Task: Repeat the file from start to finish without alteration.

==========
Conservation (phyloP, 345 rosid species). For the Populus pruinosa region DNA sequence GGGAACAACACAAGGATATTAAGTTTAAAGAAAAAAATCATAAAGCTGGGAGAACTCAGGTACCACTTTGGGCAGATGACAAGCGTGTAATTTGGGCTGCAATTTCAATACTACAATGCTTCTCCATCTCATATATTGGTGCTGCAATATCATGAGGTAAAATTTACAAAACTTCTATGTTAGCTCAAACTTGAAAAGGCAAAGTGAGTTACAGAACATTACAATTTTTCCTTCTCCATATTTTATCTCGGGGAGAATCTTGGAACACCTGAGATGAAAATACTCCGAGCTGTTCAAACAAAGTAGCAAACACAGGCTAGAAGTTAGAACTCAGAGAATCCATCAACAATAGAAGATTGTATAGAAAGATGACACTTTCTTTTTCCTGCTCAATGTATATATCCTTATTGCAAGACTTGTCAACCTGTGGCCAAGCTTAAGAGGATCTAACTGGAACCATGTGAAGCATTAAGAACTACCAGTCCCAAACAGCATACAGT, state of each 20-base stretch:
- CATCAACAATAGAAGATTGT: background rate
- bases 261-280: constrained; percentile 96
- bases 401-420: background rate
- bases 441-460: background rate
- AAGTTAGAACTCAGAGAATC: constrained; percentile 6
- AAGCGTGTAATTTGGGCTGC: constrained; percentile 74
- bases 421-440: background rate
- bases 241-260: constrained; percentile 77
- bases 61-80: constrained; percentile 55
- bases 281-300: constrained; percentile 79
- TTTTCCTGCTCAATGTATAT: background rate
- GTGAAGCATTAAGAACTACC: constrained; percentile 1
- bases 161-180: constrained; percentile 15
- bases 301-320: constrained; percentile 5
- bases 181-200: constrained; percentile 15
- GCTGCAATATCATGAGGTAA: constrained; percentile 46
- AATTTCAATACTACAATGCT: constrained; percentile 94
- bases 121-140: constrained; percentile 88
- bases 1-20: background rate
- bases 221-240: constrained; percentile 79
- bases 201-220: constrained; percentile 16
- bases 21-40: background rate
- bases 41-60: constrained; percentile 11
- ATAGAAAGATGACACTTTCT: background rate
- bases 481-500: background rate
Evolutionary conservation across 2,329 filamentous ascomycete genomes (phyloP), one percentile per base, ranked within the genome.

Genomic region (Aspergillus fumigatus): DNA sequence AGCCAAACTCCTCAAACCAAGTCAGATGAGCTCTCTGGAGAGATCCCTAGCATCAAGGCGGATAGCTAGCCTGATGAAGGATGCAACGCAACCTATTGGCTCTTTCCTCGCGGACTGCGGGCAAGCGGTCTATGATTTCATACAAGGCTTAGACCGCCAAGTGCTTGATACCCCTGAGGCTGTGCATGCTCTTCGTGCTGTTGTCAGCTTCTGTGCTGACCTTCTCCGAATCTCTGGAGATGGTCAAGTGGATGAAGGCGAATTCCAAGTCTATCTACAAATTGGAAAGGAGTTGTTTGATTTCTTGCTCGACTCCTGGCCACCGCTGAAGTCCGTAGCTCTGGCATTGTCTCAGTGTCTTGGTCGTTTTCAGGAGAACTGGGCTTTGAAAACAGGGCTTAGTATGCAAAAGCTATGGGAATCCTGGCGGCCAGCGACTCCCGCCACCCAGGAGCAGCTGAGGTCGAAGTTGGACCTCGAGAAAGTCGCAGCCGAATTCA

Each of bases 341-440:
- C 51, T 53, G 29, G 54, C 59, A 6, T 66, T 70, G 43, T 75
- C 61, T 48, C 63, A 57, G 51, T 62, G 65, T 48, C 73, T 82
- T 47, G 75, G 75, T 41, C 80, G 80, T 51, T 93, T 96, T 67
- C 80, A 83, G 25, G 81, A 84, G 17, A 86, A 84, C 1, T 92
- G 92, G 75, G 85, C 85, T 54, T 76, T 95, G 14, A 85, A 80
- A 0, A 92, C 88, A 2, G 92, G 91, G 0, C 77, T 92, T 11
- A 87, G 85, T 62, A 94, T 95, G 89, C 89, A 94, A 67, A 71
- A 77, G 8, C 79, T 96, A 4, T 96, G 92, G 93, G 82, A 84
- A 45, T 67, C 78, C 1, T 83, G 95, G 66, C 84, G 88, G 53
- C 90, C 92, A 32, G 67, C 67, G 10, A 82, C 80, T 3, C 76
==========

Conservation (phyloP, 345 rosid species). For the Populus pruinosa region DNA sequence GGGAACAACACAAGGATATTAAGTTTAAAGAAAAAAATCATAAAGCTGGGAGAACTCAGGTACCACTTTGGGCAGATGACAAGCGTGTAATTTGGGCTGCAATTTCAATACTACAATGCTTCTCCATCTCATATATTGGTGCTGCAATATCATGAGGTAAAATTTACAAAACTTCTATGTTAGCTCAAACTTGAAAAGGCAAAGTGAGTTACAGAACATTACAATTTTTCCTTCTCCATATTTTATCTCGGGGAGAATCTTGGAACACCTGAGATGAAAATACTCCGAGCTGTTCAAACAAAGTAGCAAACACAGGCTAGAAGTTAGAACTCAGAGAATCCATCAACAATAGAAGATTGTATAGAAAGATGACACTTTCTTTTTCCTGCTCAATGTATATATCCTTATTGCAAGACTTGTCAACCTGTGGCCAAGCTTAAGAGGATCTAACTGGAACCATGTGAAGCATTAAGAACTACCAGTCCCAAACAGCATACAGT, state of each 20-base stretch:
- CATCAACAATAGAAGATTGT: background rate
- bases 261-280: constrained; percentile 96
- bases 401-420: background rate
- bases 441-460: background rate
- AAGTTAGAACTCAGAGAATC: constrained; percentile 6
- AAGCGTGTAATTTGGGCTGC: constrained; percentile 74
- bases 421-440: background rate
- bases 241-260: constrained; percentile 77
- bases 61-80: constrained; percentile 55
- bases 281-300: constrained; percentile 79
- TTTTCCTGCTCAATGTATAT: background rate
- GTGAAGCATTAAGAACTACC: constrained; percentile 1
- bases 161-180: constrained; percentile 15
- bases 301-320: constrained; percentile 5
- bases 181-200: constrained; percentile 15
- GCTGCAATATCATGAGGTAA: constrained; percentile 46
- AATTTCAATACTACAATGCT: constrained; percentile 94
- bases 121-140: constrained; percentile 88
- bases 1-20: background rate
- bases 221-240: constrained; percentile 79
- bases 201-220: constrained; percentile 16
- bases 21-40: background rate
- bases 41-60: constrained; percentile 11
- ATAGAAAGATGACACTTTCT: background rate
- bases 481-500: background rate
Evolutionary conservation across 2,329 filamentous ascomycete genomes (phyloP), one percentile per base, ranked within the genome.

Genomic region (Aspergillus fumigatus): DNA sequence AGCCAAACTCCTCAAACCAAGTCAGATGAGCTCTCTGGAGAGATCCCTAGCATCAAGGCGGATAGCTAGCCTGATGAAGGATGCAACGCAACCTATTGGCTCTTTCCTCGCGGACTGCGGGCAAGCGGTCTATGATTTCATACAAGGCTTAGACCGCCAAGTGCTTGATACCCCTGAGGCTGTGCATGCTCTTCGTGCTGTTGTCAGCTTCTGTGCTGACCTTCTCCGAATCTCTGGAGATGGTCAAGTGGATGAAGGCGAATTCCAAGTCTATCTACAAATTGGAAAGGAGTTGTTTGATTTCTTGCTCGACTCCTGGCCACCGCTGAAGTCCGTAGCTCTGGCATTGTCTCAGTGTCTTGGTCGTTTTCAGGAGAACTGGGCTTTGAAAACAGGGCTTAGTATGCAAAAGCTATGGGAATCCTGGCGGCCAGCGACTCCCGCCACCCAGGAGCAGCTGAGGTCGAAGTTGGACCTCGAGAAAGTCGCAGCCGAATTCA

Each of bases 341-440:
- C 51, T 53, G 29, G 54, C 59, A 6, T 66, T 70, G 43, T 75
- C 61, T 48, C 63, A 57, G 51, T 62, G 65, T 48, C 73, T 82
- T 47, G 75, G 75, T 41, C 80, G 80, T 51, T 93, T 96, T 67
- C 80, A 83, G 25, G 81, A 84, G 17, A 86, A 84, C 1, T 92
- G 92, G 75, G 85, C 85, T 54, T 76, T 95, G 14, A 85, A 80
- A 0, A 92, C 88, A 2, G 92, G 91, G 0, C 77, T 92, T 11
- A 87, G 85, T 62, A 94, T 95, G 89, C 89, A 94, A 67, A 71
- A 77, G 8, C 79, T 96, A 4, T 96, G 92, G 93, G 82, A 84
- A 45, T 67, C 78, C 1, T 83, G 95, G 66, C 84, G 88, G 53
- C 90, C 92, A 32, G 67, C 67, G 10, A 82, C 80, T 3, C 76